Economics is a broad and hugely complex term. We explain how it impacts your business.
Economics defines many of the financial, social and business dealings people have with each other. Economics is the science of how human beings get the most wellbeing out of what they have. It is the science of managing resources. Economics is at play when you make a sale, apply for a bank loan, lower prices to beat competitors or buy your monthly stock. But it’s also evident in the way people behave and what their attitudes are towards money and spending.
Needs and wants
The things people purchase fall into one of two categories. The first is needs – things that people must have to live a basic existence, like food, fuel, electricity and housing. The second category is wants – non-essential items that people enjoy and that bring them pleasure, but that are not necessary. People will always purchase their needed items, but will only buy their wants when they can afford to do so.
The services and products provided by the beauty industry fall squarely into the second group. This means that in times of financial hardship, people will be less likely to spend money on them – either because they do not have the available cash, or because they feel they should be more prudent and cut out unnecessary expenses. Either way, it is very hard for them to justify getting a haircut or spa treatment when they are struggling to afford monthly groceries and debt repayments.
Macroeconomics is the study of economic relationships between corporations, countries and regions – in other words, big global business. It may seem that the US government debt or the rise in oil price have little to do with the local beauty industry, but quite the opposite is true. Global financial events have a knock-on effect to all corners and industries of the globe.
Take exchange rates, for example. An exchange rate is the amount of money it costs to buy a unit of another currency – it costs roughly R8 to buy one US dollar, and R10 to buy one Euro. The exchange rate can fluctuate because of hundreds of factors – the weather, regional politics, commodity prices, speculation and so on.
When the rand becomes cheaper to the US (say, R10 for $1), the US is more likely to buy our exports, but imports from it become more expensive, since you need to spend more rands to make up one dollar. This raises the price of imported beauty products, meaning that salons must either raise their selling price or make a lower profit.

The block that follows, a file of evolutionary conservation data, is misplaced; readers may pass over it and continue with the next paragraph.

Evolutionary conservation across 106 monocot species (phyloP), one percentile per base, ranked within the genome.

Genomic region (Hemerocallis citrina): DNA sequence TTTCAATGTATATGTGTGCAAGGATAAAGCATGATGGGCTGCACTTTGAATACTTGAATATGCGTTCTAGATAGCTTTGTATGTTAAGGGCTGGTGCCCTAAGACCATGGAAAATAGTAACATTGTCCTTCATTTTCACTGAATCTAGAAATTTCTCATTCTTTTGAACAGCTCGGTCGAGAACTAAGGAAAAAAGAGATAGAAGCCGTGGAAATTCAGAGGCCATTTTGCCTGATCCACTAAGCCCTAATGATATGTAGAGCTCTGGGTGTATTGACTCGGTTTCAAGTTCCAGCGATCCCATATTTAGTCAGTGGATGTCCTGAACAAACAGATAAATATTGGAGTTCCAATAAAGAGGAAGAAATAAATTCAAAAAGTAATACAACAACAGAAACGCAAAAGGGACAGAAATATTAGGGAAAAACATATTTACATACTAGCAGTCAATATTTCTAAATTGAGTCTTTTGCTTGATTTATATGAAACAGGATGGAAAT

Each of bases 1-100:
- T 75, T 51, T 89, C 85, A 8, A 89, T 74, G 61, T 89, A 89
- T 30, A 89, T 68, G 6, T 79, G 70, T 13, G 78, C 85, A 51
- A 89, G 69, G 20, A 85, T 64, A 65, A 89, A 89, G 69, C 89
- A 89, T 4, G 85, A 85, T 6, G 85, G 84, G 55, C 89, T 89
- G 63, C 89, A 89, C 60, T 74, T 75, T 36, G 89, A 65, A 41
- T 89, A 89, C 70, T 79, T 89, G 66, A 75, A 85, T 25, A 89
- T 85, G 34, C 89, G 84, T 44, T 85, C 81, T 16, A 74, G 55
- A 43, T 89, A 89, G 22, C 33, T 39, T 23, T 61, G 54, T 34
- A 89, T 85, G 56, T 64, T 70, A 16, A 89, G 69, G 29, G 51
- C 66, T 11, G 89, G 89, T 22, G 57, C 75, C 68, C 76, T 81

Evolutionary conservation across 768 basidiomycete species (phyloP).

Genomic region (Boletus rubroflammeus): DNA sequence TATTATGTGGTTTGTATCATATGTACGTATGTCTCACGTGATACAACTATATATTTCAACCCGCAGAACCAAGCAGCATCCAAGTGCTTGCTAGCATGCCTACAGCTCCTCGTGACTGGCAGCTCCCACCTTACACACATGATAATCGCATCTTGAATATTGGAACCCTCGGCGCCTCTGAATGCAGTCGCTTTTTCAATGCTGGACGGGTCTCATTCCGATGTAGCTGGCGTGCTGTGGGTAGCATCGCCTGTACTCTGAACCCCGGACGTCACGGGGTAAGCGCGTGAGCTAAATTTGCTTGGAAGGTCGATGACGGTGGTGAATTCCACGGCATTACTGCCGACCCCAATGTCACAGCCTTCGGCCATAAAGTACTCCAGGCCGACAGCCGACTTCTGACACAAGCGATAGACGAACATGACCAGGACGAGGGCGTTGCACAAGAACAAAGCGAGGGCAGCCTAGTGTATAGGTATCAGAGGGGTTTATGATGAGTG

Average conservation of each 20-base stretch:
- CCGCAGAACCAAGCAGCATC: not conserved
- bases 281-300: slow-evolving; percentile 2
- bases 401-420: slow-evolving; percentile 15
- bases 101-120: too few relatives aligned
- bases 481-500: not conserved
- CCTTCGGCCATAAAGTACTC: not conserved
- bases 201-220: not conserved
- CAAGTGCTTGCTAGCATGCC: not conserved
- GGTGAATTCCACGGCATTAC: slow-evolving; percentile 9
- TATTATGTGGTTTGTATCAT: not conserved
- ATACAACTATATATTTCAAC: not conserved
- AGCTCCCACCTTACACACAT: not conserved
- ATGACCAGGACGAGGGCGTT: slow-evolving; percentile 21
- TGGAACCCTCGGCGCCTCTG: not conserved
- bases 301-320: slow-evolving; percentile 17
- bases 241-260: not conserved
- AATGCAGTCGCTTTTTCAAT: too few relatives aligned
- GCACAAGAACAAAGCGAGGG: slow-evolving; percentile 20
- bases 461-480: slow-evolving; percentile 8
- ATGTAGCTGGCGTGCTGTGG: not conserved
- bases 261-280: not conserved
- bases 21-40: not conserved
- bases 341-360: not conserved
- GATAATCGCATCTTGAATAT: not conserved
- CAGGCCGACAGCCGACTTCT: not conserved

The psychology of a recession
As stated above, economics is essentially the study of human behaviour from the perspective of managing resources. Therefore, it is often easy to understand the reasons behind people’s behaviour in a time of financial strain.
When people have a lot of money, they don’t worry about obtaining the highest possible value from each purchase; they have sufficient resources to spread over a variety of pursuits. However, when they have fewer financial resources, like during a recession, they want to get the most value out of every cent they spend. On the other hand, people also become fatigued with constantly having to save their cash for “sensible” purposes – they want to treat themselves to something special that will make them feel more positive and confident.
Creative beauty practitioners can use this internal tug of war – the desire to save versus the desire for a treat – to ensure that they keep their businesses afloat. Here are some pointers:
• Create cheaper deals. Some hairdressers offer the option of a cut without a blow dry, while beauty salons invite customers to bring their own nail varnish when they come for a manicure. If you can make your offering more affordable, customers will be likely to come and you won’t lose out on profits.
• Add value at no extra cost. There are many ways you can make a customer feel like they are getting more “bang for buck”, without incurring any extra costs yourself. For example, announce that you give extra-long head massages or add an extra conditioning treatment when you wash customers’ hair. Small touches like this really make a difference when customers are calculating the opportunity cost of coming in for a beauty treatment.
• Offer returning customers a good discount. While most customers will still come in for the occasional treatment, few will come as regularly as they used to.
To learn more, consider the part-time University of Cape Town Applied Economics for Smart Decision short course, which starts on 15 September 2012. For more information contact Roxy on 021 685 4775 or email@example.com, or visit www.getsmarter.co.za